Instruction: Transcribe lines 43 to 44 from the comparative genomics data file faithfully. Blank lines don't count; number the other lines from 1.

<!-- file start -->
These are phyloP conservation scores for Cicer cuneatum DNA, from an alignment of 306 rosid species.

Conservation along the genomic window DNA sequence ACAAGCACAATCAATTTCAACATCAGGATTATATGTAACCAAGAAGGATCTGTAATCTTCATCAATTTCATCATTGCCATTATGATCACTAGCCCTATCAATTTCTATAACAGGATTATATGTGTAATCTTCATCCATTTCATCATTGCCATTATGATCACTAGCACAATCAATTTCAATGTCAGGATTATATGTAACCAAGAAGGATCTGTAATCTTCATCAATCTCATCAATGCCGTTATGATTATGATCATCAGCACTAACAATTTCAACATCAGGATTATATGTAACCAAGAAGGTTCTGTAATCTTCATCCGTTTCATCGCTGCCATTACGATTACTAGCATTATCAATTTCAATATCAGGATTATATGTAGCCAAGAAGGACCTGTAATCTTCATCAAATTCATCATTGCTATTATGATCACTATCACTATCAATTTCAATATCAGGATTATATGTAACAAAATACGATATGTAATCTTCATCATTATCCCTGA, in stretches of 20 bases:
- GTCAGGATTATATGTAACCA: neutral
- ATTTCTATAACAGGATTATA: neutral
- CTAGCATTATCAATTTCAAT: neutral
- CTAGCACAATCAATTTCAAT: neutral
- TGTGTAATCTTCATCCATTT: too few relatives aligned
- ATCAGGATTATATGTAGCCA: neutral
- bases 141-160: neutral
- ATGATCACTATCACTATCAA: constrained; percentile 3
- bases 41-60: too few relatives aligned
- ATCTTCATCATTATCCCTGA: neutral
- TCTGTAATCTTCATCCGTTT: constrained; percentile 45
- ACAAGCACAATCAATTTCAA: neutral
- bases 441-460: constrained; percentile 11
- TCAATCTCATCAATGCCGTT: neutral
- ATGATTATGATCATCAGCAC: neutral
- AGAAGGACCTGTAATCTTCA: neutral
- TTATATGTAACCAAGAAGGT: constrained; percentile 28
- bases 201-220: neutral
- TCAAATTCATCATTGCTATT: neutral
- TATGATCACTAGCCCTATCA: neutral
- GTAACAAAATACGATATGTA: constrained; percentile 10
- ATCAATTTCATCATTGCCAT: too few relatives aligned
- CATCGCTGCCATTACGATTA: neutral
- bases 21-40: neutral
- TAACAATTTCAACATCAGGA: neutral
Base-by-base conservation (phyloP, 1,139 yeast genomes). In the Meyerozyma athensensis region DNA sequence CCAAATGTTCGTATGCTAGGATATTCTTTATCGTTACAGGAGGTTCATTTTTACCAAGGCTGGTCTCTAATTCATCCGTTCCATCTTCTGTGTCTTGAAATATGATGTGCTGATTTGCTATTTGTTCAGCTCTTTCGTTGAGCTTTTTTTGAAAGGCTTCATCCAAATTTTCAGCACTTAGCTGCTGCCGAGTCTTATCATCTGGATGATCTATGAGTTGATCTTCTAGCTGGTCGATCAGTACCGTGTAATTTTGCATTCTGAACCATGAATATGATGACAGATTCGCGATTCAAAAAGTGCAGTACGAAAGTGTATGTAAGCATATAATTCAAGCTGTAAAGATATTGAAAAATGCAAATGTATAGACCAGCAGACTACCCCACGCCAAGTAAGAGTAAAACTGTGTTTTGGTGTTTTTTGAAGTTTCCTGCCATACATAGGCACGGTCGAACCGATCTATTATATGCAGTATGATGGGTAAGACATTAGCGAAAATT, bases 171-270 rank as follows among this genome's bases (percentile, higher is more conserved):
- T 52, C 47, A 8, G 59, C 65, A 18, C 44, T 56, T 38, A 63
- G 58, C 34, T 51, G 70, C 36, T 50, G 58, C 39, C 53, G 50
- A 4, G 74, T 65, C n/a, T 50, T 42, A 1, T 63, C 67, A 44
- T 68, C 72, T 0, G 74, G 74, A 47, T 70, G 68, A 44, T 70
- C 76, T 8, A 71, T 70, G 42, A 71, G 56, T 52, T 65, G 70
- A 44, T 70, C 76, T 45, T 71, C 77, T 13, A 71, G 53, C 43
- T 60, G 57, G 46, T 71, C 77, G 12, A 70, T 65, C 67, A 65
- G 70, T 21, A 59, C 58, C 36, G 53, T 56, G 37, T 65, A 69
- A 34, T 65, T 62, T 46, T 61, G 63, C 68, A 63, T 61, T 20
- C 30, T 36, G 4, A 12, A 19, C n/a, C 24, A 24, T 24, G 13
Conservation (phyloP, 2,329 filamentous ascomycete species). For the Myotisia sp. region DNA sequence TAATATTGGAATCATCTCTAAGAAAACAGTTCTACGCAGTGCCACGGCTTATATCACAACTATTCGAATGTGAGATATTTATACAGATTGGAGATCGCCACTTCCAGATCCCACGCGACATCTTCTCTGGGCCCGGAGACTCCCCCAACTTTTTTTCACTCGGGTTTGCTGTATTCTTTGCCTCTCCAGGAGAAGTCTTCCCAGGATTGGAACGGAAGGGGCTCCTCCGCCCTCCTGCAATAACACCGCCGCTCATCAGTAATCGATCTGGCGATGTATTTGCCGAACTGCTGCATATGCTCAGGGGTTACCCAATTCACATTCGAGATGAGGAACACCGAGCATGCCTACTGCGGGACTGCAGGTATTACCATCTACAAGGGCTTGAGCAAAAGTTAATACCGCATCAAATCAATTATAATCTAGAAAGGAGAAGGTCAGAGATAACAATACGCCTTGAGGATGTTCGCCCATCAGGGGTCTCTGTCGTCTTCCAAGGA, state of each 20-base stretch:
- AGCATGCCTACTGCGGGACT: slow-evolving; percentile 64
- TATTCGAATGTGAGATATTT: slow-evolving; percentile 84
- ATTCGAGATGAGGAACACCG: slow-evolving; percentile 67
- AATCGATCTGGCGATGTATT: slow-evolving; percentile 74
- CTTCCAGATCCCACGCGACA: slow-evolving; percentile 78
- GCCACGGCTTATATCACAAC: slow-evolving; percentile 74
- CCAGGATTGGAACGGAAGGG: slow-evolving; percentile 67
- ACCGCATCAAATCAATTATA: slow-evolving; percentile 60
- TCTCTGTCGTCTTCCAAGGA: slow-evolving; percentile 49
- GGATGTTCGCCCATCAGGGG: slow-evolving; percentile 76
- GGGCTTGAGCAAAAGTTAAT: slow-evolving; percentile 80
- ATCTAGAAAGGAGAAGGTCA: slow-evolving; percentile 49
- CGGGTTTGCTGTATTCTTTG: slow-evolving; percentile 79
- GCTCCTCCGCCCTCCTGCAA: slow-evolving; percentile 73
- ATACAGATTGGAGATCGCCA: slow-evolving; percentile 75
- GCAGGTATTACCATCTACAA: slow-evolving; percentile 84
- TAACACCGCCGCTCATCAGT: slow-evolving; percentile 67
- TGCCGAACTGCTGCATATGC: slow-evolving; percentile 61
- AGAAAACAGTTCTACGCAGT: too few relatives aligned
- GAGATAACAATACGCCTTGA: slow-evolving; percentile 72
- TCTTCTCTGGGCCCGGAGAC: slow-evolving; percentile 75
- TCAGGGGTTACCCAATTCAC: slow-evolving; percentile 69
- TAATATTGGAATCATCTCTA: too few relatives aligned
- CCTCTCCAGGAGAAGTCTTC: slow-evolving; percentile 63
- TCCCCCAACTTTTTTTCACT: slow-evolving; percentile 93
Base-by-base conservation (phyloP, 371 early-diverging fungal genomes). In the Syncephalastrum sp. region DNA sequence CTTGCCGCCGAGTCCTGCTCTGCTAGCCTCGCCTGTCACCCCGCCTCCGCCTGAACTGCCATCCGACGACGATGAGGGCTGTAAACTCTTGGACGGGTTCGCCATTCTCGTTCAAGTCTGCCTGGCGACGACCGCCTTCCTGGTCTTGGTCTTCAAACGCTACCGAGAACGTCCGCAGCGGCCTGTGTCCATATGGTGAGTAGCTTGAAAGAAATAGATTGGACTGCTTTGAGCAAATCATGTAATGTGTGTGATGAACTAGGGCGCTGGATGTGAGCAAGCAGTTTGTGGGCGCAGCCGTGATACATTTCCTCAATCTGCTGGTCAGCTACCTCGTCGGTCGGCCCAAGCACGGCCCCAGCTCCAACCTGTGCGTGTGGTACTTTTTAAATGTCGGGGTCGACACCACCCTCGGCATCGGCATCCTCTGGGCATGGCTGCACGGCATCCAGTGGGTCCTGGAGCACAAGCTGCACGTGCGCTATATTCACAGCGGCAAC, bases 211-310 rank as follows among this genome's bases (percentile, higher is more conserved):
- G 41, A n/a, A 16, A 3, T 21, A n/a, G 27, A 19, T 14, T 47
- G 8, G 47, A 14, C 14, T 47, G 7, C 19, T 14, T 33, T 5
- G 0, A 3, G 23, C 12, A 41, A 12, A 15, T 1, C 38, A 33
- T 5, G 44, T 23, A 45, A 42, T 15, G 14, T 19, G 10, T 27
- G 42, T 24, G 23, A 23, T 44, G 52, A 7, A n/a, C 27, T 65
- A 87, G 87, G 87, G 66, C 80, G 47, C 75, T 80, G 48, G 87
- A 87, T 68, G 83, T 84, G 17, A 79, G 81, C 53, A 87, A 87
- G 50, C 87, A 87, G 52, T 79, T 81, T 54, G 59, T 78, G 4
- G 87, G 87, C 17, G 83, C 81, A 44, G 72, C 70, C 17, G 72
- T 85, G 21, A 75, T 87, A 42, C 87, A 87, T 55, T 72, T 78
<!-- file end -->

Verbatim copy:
- AATCGATCTGGCGATGTATT: slow-evolving; percentile 74
- CTTCCAGATCCCACGCGACA: slow-evolving; percentile 78